33. 34.

35. 36.




sundhedsvæsenet). Copenhagen: The National Board of Health; 2006. Volodina A, Bertsche T, Kostev K, Winkler V, Haefeli WE, Becher H. Drug utilization patterns and reported health status in ethnic German migrants (Aussiedler) in Germany: a cross-sectional study. BMC Public Health. 2011;11:509. Knudsen P, Sønderga˚rd B, Rossing C, Herborg H. Evidence report: survey of medicine-related problems (Evidensrapport: Kortlægning af lægemiddelrelaterede problemer). Copenhagen: Pharmakon; 2006. Povlsen L, Olsen B, Ladelund S. Educating families from ethnic minorities in type 1 diabetes—experiences from a Danish intervention study. Patient Educ Couns. 2005;59(2):164–70. Kleinman A. Patients and healers in the context of culture: an exploration of the borderland between anthropology, medicine and psychiatry. Berkeley: University of California Press; 1981. Cross TL, Others A. Towards a culturally competent system of care: a monograph on effective services for minority children who are severely emotionally disturbed. Marts 1989 [Last cited 6. December 2013]; Hentet fra: Isaacs MR, Benjamin MP. Towards a culturally competent system of care. Volume II: programs which utilize culturally competent principles. December 1991 [Last cited 6. December 2013]; Hentet fra: Farley JE. Minority-majority relations. USA: Prentice Hall; 2005. Exploring the Intersection Between Cultural Competency and Managed Behavioral Health Care Policy: Implications for State and County Mental Health Agencies. [Internet]. National Health Care for the Homeless Council. [Last cited 6. December 2013]. Hentet fra: section-between-cultural-competency-and-managed-behavioralhealth-care-policy-implications-for-state-and-county-mentalhealth-agencies/. How health systems can address health inequities linked to migration and ethnicity [Internet]. [Last cited 6. December 2013]. Hentet fra: minants/social-determinants/publications/2010/how-health-systemscan-address-health-inequities-linked-to-migration-and-ethnicity. Gallegos JS, Tindall C, Gallegos SA. The need for advancement in the conceptualization of cultural competence. Adv Soc Work. 2008;9(1):51–62. National Association of Social Workers (NASW). NASW standars for cultural competence in social work practice. Washington: NASW; 2001. Krasnik A, Christiansen T, Høyer K, Vallga˚rda S. Health Services and Health policy. Denmark: Gyldendal/Munksgaard; 2008. Herborg H, Sørensen EW, Frøkjaer B. Pharmaceutical care in community pharmacies: practice and research in Denmark. Ann Pharmacother. 2007;41(4):681–9. Statistical Yearbook 2012. Statistics Denmark. Copenhagen, 13 June 2012. Ebrahim S, Bowling A. Handbook of health research methods: investigation, measurement and analysis. New York: McGrawHill International; 2005. p. 639. Al-Saeedi M, Elzubier AG, Bahnassy AA, Al-Dawood KM. Treatment-related misconceptions among diabetic patients in Western Saudi Arabia. Saudi Med J. 2002;23(10):1243–6. Michaelsen J, Krasnik A, Nielsen A, Norredam M, Torres AM. Health professionals’ knowledge, attitudes, and experiences in relation to immigrant patients: a questionnaire study at a Danish hospital. Scand J Public Health. 2004;32(4):287–95. Mygind A, Espersen S, Nørgaard LS, Traulsen JM. Encounters with immigrant customers: perspectives of Danish community pharmacy staff on challenges and solutions. Int J Pharm Pract. 2013;21(3):139–50.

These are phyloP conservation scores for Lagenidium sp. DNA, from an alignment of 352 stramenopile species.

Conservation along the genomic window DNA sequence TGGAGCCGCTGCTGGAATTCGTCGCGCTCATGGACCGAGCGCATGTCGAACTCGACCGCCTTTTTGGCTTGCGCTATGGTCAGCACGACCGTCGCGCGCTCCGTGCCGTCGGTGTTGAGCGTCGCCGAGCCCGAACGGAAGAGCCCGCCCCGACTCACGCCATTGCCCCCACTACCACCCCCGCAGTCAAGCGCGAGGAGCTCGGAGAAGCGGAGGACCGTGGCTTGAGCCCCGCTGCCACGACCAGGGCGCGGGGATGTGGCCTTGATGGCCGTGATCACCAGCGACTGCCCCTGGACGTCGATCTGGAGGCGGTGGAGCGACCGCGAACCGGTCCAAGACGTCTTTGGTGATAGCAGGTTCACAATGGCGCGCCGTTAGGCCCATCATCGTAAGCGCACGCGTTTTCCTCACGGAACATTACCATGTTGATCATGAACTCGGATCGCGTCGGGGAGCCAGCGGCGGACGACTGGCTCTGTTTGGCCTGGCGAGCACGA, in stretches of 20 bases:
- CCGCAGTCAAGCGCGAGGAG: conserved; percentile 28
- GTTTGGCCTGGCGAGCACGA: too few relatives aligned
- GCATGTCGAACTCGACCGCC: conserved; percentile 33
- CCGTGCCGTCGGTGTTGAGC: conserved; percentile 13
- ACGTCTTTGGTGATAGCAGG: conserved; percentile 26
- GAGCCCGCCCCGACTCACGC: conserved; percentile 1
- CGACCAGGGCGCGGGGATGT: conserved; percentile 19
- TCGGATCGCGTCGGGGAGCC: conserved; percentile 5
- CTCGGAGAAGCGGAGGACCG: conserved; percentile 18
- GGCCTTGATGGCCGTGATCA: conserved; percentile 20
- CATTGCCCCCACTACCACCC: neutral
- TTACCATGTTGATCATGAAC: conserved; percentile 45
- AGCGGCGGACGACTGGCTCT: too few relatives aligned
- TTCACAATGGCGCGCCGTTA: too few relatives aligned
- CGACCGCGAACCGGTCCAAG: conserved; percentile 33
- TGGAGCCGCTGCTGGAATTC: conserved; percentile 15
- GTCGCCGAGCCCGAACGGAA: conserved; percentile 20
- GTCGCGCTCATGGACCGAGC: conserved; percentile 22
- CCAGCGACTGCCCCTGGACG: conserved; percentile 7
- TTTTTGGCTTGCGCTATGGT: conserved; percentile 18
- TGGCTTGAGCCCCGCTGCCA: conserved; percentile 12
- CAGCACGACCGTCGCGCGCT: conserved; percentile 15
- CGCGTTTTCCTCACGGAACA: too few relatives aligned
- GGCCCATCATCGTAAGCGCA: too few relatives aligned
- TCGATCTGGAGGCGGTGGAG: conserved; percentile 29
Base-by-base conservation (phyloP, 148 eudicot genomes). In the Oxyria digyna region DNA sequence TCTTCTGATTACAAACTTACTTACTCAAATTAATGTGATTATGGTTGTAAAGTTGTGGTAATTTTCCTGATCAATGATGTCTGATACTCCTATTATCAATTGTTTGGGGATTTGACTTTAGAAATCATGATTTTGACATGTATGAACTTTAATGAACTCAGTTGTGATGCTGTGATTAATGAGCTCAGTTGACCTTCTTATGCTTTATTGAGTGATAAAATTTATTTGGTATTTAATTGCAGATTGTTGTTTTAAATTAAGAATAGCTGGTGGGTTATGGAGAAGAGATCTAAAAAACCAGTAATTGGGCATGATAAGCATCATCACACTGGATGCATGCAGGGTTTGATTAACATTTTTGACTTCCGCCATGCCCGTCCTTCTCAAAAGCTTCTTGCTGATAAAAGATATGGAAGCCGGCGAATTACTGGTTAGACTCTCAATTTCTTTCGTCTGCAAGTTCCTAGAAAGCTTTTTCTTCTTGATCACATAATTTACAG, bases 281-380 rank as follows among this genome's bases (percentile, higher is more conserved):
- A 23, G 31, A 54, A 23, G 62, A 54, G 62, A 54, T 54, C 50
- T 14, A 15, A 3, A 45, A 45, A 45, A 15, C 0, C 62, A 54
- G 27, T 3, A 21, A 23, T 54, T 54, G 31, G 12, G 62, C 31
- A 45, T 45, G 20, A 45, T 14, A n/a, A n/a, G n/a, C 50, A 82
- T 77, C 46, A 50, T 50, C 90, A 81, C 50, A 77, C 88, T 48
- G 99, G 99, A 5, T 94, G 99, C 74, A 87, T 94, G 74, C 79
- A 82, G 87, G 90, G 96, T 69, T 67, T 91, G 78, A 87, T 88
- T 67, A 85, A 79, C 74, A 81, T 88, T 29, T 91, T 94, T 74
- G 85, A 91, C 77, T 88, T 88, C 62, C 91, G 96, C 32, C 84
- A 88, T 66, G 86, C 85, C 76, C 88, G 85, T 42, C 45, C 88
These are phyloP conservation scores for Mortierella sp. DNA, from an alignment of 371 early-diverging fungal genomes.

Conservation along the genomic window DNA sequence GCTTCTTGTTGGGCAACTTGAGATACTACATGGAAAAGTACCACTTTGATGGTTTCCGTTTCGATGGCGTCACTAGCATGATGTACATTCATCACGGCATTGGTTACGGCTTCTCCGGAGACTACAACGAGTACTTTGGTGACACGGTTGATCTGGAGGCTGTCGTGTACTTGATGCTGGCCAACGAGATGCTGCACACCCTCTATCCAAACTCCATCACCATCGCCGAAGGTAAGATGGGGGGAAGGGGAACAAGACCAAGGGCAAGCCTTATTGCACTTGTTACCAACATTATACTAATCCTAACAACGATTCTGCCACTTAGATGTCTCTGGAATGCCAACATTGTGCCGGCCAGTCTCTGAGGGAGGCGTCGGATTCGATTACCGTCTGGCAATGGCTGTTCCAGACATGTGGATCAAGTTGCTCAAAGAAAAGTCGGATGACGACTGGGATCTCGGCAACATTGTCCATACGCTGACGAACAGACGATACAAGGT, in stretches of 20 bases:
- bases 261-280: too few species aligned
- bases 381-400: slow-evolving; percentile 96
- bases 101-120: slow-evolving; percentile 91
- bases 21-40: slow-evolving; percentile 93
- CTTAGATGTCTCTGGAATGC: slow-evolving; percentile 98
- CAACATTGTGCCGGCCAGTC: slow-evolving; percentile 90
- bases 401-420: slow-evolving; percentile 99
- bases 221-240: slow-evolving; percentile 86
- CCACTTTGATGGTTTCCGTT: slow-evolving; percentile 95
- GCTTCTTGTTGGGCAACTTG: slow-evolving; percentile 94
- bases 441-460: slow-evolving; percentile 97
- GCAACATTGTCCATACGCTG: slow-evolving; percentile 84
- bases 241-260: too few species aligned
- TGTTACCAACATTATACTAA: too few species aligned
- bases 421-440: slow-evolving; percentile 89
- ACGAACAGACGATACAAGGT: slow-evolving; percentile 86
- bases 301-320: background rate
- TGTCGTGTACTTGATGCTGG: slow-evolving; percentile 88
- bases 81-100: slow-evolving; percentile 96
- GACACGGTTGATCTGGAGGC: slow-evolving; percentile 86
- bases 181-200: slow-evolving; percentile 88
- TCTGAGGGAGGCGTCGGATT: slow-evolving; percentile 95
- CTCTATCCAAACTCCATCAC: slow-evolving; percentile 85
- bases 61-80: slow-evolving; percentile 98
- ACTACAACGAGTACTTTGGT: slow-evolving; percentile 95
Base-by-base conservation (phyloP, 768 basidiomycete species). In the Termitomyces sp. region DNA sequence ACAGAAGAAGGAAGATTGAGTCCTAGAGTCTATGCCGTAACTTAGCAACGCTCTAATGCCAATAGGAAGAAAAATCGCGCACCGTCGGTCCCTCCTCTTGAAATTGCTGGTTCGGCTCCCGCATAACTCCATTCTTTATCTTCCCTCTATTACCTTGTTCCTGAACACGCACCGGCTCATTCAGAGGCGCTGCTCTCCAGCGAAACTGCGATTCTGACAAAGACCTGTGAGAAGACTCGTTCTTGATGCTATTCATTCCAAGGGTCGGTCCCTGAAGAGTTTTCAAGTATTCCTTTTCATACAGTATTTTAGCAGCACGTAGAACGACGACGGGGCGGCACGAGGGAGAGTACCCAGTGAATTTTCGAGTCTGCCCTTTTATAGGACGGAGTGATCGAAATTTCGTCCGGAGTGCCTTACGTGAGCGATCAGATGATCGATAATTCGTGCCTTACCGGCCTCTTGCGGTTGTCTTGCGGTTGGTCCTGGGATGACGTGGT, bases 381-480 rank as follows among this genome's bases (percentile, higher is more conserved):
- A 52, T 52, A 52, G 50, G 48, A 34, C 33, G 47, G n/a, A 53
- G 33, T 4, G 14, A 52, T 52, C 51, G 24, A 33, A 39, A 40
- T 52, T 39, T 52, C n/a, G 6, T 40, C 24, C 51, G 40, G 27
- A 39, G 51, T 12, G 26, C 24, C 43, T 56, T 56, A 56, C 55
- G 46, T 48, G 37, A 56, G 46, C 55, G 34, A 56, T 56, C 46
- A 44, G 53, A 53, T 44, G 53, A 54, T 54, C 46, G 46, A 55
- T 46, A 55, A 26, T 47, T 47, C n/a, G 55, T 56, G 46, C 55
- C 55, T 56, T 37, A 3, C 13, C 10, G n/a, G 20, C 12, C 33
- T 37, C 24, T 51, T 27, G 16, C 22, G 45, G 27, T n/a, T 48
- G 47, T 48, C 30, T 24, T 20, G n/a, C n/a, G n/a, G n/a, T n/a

932 40. Clark T, Sleath B, Rubin RH. Influence of ethnicity and language concordance on physician–patient agreement about recommended changes in patient health behavior. Patient Educ Couns. 2004;53(1): 87–93.


Int J Clin Pharm (2014) 36:922–932 41. Nielsen AS, København DF. Sundhed pa˚ dit sprog: evalueringsrapport. Københavns Kommune, Sundheds- og Omsorgsforvaltningen, Folkesundhed København; 2006. 40 p.

A culturally competent education program to increase understanding about medicines among ethnic minorities.

It has been previously suggested that the risk of medicine-related problems-i.e., negative clinical outcomes, adverse drug reactions or adverse drug e...
575KB Sizes 0 Downloads 5 Views